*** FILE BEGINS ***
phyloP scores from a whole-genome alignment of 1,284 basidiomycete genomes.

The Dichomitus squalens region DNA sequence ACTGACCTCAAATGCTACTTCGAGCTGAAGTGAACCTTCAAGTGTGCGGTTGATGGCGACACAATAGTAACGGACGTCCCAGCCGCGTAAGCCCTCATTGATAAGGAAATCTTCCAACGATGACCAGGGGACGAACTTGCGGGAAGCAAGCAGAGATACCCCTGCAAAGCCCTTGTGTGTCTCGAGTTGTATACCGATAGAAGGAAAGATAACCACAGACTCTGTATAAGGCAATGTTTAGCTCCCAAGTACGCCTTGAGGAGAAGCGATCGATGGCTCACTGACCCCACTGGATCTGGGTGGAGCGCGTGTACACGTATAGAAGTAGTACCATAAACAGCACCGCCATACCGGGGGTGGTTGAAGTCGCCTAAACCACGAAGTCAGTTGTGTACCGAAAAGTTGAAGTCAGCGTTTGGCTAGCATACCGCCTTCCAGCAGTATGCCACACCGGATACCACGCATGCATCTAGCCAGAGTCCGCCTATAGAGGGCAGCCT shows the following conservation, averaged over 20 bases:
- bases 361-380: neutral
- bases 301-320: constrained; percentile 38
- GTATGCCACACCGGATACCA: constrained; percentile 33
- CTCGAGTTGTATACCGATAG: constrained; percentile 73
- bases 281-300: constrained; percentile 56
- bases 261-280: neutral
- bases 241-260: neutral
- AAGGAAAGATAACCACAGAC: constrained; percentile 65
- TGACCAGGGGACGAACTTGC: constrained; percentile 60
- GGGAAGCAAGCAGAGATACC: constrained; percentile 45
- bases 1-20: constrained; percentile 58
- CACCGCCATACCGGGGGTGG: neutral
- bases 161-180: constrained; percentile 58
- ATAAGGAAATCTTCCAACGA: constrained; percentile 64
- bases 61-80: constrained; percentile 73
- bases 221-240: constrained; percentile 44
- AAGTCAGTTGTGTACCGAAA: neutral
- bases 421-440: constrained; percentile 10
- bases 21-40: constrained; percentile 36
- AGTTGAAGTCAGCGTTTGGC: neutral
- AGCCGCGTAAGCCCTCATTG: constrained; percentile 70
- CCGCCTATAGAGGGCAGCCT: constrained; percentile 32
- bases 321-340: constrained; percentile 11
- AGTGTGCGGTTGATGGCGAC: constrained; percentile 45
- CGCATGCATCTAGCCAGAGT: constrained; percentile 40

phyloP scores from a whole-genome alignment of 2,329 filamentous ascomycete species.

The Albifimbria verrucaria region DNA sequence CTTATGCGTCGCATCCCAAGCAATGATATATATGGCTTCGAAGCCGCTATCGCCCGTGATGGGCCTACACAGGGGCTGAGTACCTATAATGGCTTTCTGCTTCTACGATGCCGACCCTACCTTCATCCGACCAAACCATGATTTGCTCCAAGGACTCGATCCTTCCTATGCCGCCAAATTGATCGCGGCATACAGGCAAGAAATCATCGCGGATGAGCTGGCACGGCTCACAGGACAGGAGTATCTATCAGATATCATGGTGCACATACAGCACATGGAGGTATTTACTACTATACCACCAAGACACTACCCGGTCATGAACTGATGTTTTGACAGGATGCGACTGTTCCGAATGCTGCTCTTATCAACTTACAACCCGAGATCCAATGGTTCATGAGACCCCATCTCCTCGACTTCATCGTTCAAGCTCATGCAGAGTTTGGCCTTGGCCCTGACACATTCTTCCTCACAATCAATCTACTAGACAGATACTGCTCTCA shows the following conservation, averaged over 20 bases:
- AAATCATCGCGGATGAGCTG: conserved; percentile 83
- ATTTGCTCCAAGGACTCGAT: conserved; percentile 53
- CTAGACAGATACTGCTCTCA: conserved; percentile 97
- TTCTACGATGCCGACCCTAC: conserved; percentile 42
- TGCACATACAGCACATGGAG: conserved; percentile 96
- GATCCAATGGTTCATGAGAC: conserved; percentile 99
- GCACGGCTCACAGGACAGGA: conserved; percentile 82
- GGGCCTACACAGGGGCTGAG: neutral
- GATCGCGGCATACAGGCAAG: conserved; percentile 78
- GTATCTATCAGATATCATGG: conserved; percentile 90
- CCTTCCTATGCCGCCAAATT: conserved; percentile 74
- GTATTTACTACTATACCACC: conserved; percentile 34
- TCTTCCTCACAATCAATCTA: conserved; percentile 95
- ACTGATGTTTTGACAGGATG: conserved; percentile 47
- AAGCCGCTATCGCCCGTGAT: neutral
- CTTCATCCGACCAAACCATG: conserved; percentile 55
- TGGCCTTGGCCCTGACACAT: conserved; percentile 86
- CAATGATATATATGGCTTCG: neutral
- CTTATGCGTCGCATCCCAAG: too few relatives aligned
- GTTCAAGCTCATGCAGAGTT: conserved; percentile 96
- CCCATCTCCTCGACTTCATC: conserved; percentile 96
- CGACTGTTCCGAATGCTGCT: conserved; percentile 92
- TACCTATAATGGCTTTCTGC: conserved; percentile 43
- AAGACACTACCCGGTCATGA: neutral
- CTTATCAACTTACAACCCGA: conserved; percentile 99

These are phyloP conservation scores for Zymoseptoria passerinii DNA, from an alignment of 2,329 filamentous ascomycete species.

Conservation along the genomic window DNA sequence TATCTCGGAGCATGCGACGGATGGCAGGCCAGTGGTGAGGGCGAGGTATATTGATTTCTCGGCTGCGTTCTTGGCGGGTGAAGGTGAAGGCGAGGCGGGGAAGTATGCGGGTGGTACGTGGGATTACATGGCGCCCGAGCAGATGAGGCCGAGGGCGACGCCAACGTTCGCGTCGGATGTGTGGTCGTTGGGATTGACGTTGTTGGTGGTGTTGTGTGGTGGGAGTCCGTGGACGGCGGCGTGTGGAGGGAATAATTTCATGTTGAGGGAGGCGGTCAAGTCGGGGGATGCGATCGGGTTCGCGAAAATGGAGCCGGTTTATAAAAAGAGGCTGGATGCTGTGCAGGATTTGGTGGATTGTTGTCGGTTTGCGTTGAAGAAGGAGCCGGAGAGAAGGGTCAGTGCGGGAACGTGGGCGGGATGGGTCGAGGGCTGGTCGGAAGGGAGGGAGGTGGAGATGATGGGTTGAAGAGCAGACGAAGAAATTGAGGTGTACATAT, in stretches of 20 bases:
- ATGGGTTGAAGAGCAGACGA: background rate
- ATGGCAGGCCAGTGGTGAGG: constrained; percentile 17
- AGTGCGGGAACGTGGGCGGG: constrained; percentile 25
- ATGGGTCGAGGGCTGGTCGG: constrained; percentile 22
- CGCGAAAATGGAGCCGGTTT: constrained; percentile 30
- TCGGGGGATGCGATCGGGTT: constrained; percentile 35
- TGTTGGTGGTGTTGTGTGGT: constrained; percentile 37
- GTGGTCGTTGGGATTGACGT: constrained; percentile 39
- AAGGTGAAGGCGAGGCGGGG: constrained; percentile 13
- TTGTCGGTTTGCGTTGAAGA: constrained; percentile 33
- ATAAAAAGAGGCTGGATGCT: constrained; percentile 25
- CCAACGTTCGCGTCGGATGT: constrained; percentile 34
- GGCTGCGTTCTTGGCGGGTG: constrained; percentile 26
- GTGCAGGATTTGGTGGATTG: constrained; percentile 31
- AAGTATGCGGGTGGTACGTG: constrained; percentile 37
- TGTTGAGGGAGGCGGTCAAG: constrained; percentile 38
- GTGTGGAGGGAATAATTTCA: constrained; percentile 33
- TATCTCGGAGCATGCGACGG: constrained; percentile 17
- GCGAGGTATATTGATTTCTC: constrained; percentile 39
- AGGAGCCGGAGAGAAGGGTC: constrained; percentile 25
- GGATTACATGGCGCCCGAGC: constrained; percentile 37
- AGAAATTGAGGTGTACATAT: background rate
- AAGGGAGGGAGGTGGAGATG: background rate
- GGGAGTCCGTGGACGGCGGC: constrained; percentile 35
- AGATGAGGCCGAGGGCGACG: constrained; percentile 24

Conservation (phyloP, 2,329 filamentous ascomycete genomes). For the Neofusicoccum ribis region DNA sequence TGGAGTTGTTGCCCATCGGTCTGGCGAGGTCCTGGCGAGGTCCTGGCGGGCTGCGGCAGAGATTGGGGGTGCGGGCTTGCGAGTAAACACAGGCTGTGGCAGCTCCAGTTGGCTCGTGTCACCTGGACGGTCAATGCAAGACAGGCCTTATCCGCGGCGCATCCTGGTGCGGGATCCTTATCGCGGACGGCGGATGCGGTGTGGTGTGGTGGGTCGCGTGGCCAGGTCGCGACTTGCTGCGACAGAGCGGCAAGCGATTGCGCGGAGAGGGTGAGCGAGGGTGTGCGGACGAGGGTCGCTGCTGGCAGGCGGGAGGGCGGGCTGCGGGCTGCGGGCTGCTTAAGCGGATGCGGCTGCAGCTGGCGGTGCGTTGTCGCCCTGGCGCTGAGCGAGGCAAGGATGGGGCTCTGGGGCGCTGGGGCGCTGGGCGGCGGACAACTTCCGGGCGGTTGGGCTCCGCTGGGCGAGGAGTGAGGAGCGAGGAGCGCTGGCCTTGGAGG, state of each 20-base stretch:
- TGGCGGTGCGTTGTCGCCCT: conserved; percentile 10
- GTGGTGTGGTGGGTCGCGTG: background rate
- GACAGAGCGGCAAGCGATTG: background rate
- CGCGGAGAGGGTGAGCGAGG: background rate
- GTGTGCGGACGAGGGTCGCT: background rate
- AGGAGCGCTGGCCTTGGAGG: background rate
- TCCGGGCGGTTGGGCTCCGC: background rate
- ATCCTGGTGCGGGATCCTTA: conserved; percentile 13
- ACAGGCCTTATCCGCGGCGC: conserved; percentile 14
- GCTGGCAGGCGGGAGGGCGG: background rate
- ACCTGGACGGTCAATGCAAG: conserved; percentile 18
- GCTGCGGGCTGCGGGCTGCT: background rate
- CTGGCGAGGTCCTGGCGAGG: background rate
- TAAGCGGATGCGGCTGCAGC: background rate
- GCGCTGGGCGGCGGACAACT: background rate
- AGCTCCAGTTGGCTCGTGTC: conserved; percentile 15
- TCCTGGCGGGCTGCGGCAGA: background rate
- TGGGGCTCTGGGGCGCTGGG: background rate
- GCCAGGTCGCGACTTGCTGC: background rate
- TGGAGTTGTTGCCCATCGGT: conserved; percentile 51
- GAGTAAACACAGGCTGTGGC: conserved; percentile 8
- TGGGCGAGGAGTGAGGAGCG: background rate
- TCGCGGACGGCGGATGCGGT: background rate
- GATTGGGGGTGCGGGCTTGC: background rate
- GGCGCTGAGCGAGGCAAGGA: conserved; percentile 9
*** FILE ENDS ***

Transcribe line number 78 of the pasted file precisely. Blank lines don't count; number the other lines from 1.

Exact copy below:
- AGAAATTGAGGTGTACATAT: background rate